[05] MOELLER: “I HOPE TO SEE TURKEY IN THE EU ONE DAY”

    Foreign Minister and chief negotiator for Turkey’s European Union talks Ali Babacan yesterday met with his visiting Danish counterpart Per Stig Moeller. “Turkey should continue its democratic reforms, and I would like to see Turkey in the EU in the years to come,” Moeller told a joint press conference after the talks. Asked about the case seeking the closure of the ruling Justice and Development Party (AKP), Moeller said, “These kinds of issues shouldn’t be discussed in court. Courts aren’t the place to engage in political disputes. I hope Turkey will solve this issue as soon as possible.” He added that in Denmark, a political party can only be closed down if it engages in violence. /Milliyet/

    [06] UNIONS, BUSINESS GROUPS TO ISSUE CALL FOR COMMON SENSE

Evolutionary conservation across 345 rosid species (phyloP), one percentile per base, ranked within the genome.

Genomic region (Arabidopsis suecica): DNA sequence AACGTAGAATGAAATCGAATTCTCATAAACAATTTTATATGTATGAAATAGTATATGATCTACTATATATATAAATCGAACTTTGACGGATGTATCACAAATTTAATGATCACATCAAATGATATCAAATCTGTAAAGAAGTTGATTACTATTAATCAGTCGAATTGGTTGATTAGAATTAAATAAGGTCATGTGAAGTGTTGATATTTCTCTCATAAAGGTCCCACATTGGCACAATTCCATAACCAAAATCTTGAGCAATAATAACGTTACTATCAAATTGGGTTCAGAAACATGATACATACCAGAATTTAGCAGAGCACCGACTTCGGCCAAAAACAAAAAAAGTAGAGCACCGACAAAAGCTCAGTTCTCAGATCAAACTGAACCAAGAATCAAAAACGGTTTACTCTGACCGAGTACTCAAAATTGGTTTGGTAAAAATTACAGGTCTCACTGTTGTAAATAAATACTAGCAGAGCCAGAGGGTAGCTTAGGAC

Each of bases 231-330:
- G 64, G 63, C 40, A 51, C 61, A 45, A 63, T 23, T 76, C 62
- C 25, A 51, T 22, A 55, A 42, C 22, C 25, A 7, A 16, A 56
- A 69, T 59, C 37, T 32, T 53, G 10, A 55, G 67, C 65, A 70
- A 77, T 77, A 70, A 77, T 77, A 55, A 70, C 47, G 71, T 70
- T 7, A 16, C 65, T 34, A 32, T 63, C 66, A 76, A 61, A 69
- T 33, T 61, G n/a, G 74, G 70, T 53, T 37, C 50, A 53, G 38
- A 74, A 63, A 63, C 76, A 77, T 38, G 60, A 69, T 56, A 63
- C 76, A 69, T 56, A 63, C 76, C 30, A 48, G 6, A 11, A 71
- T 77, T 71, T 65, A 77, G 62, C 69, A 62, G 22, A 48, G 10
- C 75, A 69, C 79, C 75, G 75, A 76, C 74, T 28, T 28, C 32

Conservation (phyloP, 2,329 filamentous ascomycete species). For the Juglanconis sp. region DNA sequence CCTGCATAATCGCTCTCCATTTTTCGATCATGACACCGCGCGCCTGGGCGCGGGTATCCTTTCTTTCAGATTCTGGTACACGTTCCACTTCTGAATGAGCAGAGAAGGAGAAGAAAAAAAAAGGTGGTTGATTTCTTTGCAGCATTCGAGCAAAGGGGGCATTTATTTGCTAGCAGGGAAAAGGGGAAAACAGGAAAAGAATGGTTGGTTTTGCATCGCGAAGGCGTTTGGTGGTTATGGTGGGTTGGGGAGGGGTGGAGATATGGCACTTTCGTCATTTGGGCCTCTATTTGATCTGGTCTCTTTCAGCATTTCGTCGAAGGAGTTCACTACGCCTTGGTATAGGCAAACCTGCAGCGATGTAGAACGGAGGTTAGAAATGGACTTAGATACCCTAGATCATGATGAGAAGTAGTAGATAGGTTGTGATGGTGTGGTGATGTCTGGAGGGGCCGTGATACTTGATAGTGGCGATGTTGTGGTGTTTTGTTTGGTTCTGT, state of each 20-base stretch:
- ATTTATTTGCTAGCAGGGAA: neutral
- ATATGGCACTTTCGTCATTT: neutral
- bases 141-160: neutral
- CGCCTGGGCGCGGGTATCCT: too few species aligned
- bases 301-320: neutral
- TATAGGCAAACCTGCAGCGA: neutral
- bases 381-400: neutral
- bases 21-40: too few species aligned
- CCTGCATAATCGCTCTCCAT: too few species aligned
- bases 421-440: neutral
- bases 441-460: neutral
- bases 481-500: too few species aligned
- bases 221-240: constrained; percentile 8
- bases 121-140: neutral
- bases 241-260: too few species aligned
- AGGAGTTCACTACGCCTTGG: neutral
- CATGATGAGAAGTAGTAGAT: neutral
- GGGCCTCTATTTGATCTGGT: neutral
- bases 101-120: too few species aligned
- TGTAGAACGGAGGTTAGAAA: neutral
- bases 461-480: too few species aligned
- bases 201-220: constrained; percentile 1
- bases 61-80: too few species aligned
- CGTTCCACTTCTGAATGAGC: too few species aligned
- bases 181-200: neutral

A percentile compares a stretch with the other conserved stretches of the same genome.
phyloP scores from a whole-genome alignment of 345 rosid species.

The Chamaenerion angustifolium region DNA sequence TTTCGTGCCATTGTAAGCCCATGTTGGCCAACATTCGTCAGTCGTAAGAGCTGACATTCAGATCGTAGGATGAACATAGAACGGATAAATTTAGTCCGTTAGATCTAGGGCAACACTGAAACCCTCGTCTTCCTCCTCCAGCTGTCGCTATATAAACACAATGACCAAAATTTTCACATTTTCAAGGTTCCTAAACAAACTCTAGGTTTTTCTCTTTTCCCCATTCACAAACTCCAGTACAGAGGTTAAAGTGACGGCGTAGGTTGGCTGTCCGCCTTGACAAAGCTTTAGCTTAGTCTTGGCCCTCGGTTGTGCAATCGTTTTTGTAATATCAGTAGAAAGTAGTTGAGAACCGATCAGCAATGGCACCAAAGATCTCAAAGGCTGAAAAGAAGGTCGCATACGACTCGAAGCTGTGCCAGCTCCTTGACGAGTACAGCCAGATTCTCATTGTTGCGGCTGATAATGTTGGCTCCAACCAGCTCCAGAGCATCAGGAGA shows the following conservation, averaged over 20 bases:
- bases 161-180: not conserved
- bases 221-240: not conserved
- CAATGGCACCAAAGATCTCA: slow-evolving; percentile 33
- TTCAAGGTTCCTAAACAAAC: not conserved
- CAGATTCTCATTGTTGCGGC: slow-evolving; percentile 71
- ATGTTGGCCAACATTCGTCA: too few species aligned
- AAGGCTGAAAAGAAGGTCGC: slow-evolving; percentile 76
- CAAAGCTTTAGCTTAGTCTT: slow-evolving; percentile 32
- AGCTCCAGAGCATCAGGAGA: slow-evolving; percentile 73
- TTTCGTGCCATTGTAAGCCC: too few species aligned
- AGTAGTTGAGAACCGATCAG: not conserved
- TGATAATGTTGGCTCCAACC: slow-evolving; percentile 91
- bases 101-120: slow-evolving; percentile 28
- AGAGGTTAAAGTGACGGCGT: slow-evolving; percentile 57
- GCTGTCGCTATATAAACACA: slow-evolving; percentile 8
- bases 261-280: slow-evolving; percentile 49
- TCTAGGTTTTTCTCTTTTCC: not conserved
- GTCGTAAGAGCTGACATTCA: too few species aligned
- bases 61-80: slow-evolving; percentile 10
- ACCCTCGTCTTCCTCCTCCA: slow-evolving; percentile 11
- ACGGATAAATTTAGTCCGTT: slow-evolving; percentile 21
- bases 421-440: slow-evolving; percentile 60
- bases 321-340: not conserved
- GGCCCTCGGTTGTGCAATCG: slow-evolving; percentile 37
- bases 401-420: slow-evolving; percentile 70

Seven labor unions and business groups, led by the Turkish Union of Chambers and Commodities Exchanges (TOBB), are set to issue a joint statement calling for common sense to help ease the recent tension in Turkish political life. “After each of our groups discussed the recent incidents by itself, we all agreed that Turkey is swiftly heading for polarization,” said TOBB head Rifat Hisarciklioglu. “We’re very concerned.” Saying that the statement will discuss both the prosecutor’s indictment seeking the closure of the ruling Justice and Development Party (AKP) and the principle of the separation of powers, Hisarciklioglu added that it will warn that party closures hobble Turkey’s democratic process and democratic institutions. After the statement’s release, leaders of the signatory groups are set to meet with President Abdullah Gul and political party leaders. /Milliyet/